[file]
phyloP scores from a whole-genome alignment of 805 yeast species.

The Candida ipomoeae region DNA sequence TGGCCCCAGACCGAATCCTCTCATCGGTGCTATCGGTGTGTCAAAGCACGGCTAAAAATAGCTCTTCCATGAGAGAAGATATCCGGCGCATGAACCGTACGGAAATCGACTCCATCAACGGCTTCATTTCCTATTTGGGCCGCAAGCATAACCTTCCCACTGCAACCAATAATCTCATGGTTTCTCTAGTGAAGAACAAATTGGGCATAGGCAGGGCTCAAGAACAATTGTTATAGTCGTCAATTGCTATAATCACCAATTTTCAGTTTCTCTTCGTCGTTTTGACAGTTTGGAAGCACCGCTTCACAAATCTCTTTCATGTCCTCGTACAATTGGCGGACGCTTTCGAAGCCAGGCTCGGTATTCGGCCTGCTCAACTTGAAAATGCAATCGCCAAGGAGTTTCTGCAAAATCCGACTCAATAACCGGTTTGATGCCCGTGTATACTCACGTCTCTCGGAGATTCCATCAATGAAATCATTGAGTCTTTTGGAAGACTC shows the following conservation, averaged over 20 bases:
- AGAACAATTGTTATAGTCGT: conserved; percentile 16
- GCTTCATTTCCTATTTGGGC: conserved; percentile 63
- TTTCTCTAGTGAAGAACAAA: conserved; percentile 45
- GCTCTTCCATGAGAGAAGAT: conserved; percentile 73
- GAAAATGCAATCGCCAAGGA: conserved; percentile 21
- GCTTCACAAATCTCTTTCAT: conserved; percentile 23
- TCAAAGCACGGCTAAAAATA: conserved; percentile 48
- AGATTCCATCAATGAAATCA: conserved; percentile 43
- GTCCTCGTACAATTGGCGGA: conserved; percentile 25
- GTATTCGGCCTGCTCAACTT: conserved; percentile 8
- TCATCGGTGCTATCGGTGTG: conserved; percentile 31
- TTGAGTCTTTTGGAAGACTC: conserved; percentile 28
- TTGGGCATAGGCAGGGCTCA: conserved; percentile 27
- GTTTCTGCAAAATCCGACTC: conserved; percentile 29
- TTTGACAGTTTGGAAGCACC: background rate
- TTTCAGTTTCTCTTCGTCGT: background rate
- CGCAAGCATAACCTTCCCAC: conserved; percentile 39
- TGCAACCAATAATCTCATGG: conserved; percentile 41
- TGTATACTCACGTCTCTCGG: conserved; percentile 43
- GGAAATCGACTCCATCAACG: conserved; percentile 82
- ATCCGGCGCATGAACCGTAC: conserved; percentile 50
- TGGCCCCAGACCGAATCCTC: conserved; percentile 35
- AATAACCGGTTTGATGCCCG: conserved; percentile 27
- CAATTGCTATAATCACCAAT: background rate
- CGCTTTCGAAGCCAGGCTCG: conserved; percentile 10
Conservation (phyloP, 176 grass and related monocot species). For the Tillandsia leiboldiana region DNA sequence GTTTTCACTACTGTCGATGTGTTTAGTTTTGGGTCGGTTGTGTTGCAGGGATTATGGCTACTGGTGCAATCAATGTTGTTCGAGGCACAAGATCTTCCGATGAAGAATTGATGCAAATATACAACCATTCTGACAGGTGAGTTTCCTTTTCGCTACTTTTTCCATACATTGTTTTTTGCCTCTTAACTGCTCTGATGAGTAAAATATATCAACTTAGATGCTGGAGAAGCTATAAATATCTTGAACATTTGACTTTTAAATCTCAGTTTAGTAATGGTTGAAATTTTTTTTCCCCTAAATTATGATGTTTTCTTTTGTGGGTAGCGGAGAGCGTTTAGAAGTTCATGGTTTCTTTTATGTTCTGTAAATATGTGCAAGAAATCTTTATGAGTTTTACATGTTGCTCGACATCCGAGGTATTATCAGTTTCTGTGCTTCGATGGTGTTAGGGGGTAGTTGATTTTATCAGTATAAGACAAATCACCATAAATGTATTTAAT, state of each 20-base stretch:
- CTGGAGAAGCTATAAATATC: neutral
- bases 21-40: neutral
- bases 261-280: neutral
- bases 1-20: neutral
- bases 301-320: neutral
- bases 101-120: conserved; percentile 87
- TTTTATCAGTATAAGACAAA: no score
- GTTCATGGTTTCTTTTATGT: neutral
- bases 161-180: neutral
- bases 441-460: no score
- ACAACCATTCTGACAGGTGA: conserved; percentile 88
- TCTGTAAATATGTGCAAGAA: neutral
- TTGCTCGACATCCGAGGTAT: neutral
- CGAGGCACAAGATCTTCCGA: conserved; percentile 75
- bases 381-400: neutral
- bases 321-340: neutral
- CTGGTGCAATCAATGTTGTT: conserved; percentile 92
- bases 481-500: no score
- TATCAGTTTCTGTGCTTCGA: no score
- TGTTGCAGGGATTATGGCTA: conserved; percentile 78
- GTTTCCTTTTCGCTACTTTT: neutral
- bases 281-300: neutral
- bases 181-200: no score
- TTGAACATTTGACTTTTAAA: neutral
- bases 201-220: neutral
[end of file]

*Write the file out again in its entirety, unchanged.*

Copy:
phyloP scores from a whole-genome alignment of 805 yeast species.

The Candida ipomoeae region DNA sequence TGGCCCCAGACCGAATCCTCTCATCGGTGCTATCGGTGTGTCAAAGCACGGCTAAAAATAGCTCTTCCATGAGAGAAGATATCCGGCGCATGAACCGTACGGAAATCGACTCCATCAACGGCTTCATTTCCTATTTGGGCCGCAAGCATAACCTTCCCACTGCAACCAATAATCTCATGGTTTCTCTAGTGAAGAACAAATTGGGCATAGGCAGGGCTCAAGAACAATTGTTATAGTCGTCAATTGCTATAATCACCAATTTTCAGTTTCTCTTCGTCGTTTTGACAGTTTGGAAGCACCGCTTCACAAATCTCTTTCATGTCCTCGTACAATTGGCGGACGCTTTCGAAGCCAGGCTCGGTATTCGGCCTGCTCAACTTGAAAATGCAATCGCCAAGGAGTTTCTGCAAAATCCGACTCAATAACCGGTTTGATGCCCGTGTATACTCACGTCTCTCGGAGATTCCATCAATGAAATCATTGAGTCTTTTGGAAGACTC shows the following conservation, averaged over 20 bases:
- AGAACAATTGTTATAGTCGT: conserved; percentile 16
- GCTTCATTTCCTATTTGGGC: conserved; percentile 63
- TTTCTCTAGTGAAGAACAAA: conserved; percentile 45
- GCTCTTCCATGAGAGAAGAT: conserved; percentile 73
- GAAAATGCAATCGCCAAGGA: conserved; percentile 21
- GCTTCACAAATCTCTTTCAT: conserved; percentile 23
- TCAAAGCACGGCTAAAAATA: conserved; percentile 48
- AGATTCCATCAATGAAATCA: conserved; percentile 43
- GTCCTCGTACAATTGGCGGA: conserved; percentile 25
- GTATTCGGCCTGCTCAACTT: conserved; percentile 8
- TCATCGGTGCTATCGGTGTG: conserved; percentile 31
- TTGAGTCTTTTGGAAGACTC: conserved; percentile 28
- TTGGGCATAGGCAGGGCTCA: conserved; percentile 27
- GTTTCTGCAAAATCCGACTC: conserved; percentile 29
- TTTGACAGTTTGGAAGCACC: background rate
- TTTCAGTTTCTCTTCGTCGT: background rate
- CGCAAGCATAACCTTCCCAC: conserved; percentile 39
- TGCAACCAATAATCTCATGG: conserved; percentile 41
- TGTATACTCACGTCTCTCGG: conserved; percentile 43
- GGAAATCGACTCCATCAACG: conserved; percentile 82
- ATCCGGCGCATGAACCGTAC: conserved; percentile 50
- TGGCCCCAGACCGAATCCTC: conserved; percentile 35
- AATAACCGGTTTGATGCCCG: conserved; percentile 27
- CAATTGCTATAATCACCAAT: background rate
- CGCTTTCGAAGCCAGGCTCG: conserved; percentile 10
Conservation (phyloP, 176 grass and related monocot species). For the Tillandsia leiboldiana region DNA sequence GTTTTCACTACTGTCGATGTGTTTAGTTTTGGGTCGGTTGTGTTGCAGGGATTATGGCTACTGGTGCAATCAATGTTGTTCGAGGCACAAGATCTTCCGATGAAGAATTGATGCAAATATACAACCATTCTGACAGGTGAGTTTCCTTTTCGCTACTTTTTCCATACATTGTTTTTTGCCTCTTAACTGCTCTGATGAGTAAAATATATCAACTTAGATGCTGGAGAAGCTATAAATATCTTGAACATTTGACTTTTAAATCTCAGTTTAGTAATGGTTGAAATTTTTTTTCCCCTAAATTATGATGTTTTCTTTTGTGGGTAGCGGAGAGCGTTTAGAAGTTCATGGTTTCTTTTATGTTCTGTAAATATGTGCAAGAAATCTTTATGAGTTTTACATGTTGCTCGACATCCGAGGTATTATCAGTTTCTGTGCTTCGATGGTGTTAGGGGGTAGTTGATTTTATCAGTATAAGACAAATCACCATAAATGTATTTAAT, state of each 20-base stretch:
- CTGGAGAAGCTATAAATATC: neutral
- bases 21-40: neutral
- bases 261-280: neutral
- bases 1-20: neutral
- bases 301-320: neutral
- bases 101-120: conserved; percentile 87
- TTTTATCAGTATAAGACAAA: no score
- GTTCATGGTTTCTTTTATGT: neutral
- bases 161-180: neutral
- bases 441-460: no score
- ACAACCATTCTGACAGGTGA: conserved; percentile 88
- TCTGTAAATATGTGCAAGAA: neutral
- TTGCTCGACATCCGAGGTAT: neutral
- CGAGGCACAAGATCTTCCGA: conserved; percentile 75
- bases 381-400: neutral
- bases 321-340: neutral
- CTGGTGCAATCAATGTTGTT: conserved; percentile 92
- bases 481-500: no score
- TATCAGTTTCTGTGCTTCGA: no score
- TGTTGCAGGGATTATGGCTA: conserved; percentile 78
- GTTTCCTTTTCGCTACTTTT: neutral
- bases 281-300: neutral
- bases 181-200: no score
- TTGAACATTTGACTTTTAAA: neutral
- bases 201-220: neutral